Point Spread Betting
Point spreads have been put on every Super Bowl, from the Packers (-14) vs. the Chiefs in Super Bowl I to the Chiefs (-1) vs. the 49ers. The Eagles (+4) were the last underdog to cover a Super Bowl, vs. the Patriots in Super Bowl 52. Nobody wins them all, but remember, if you hit on 55% of your picks, you’re making a profit.
The favorite is assigned a puck line of (-1.5) and the underdog of (+1.5). In this case, if you bet the favorite, they have to win by two or more goals. You will likely have a payout ranging from (-130) to (+200) for a favorite on the puck line.
When the San Francisco 49ers are expected to blow out the Arizona Cardinals, it’s not enticing to lay $300 to win $100 on a moneyline. But when the 49ers are 11-point favorites and each side is -110 odds? The examples above were from basketball and football, which are high-scoring sports. Basketball and football have a wider range of score outcomes, so spreads will also be more varied.
Let’s take a look at some examples of how point spread betting works across various sports. For example, if Wisconsin gets a lot of action at -1.5 (-110), that line could shift to -1.5 (-120) or beyond. Though sportsbooks often use half points, some will use whole numbers for their point spreads. Since there are no half points, you may be wondering why to include half points in the odds at all.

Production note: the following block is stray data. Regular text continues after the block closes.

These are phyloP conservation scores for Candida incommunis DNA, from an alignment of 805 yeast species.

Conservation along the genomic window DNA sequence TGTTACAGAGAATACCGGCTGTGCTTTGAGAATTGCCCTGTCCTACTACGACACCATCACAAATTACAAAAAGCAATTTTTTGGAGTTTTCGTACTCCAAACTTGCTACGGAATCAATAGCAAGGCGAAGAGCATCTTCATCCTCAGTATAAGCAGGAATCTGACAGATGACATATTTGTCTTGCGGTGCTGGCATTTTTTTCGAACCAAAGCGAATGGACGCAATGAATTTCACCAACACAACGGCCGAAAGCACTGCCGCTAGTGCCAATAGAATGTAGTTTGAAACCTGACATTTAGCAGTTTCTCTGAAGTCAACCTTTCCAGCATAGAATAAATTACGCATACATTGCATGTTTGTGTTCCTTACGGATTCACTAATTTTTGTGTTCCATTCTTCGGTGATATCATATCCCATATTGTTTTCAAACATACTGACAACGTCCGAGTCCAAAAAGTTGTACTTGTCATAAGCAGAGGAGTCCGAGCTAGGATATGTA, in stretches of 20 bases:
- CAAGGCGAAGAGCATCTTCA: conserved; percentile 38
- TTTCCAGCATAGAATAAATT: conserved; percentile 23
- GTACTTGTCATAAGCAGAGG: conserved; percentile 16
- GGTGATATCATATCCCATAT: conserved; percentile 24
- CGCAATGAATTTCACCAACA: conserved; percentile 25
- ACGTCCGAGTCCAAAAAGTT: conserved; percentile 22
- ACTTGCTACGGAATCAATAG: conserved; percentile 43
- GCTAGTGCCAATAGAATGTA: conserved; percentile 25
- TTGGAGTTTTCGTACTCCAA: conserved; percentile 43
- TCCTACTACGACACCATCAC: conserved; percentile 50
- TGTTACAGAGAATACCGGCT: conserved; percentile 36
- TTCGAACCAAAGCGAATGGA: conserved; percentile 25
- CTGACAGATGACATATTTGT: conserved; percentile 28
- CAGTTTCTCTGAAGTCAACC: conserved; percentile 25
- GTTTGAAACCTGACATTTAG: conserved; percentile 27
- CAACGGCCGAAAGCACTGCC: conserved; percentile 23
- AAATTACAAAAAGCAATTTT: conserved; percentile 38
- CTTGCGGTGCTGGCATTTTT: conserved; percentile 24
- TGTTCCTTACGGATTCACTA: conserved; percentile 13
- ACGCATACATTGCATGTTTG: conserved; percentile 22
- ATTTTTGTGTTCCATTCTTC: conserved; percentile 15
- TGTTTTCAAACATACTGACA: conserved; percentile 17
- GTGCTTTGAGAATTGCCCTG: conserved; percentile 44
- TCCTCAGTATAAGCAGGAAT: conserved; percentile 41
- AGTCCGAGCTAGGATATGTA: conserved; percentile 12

The plus sign before the 76ers’ spread number indicates they are the underdogs. If the final score is Milwaukee 117, Philadelphia 108, you win the bet because is 109, which is still more than the 108 points the 76ers scored, hypothetically. A bet on the 76ers means adding eight points to the 76ers score and comparing it to the Bucks score. In this example, the Suns are a 2.5-point favorite over the Lakers in Los Angeles. And as you see in football both at the NFL and college level, the payout for both sides is the standard -110. But keep in mind that payout can change depending on the number of bets on each side and the operator.
Sometimes it’s a 24.5-point spread, and other times it’s a -500 moneyline. Either way, you have an understanding of how sportsbooks believe the game will play out. You should be able to see the connection between the point spread and a straight-up moneyline.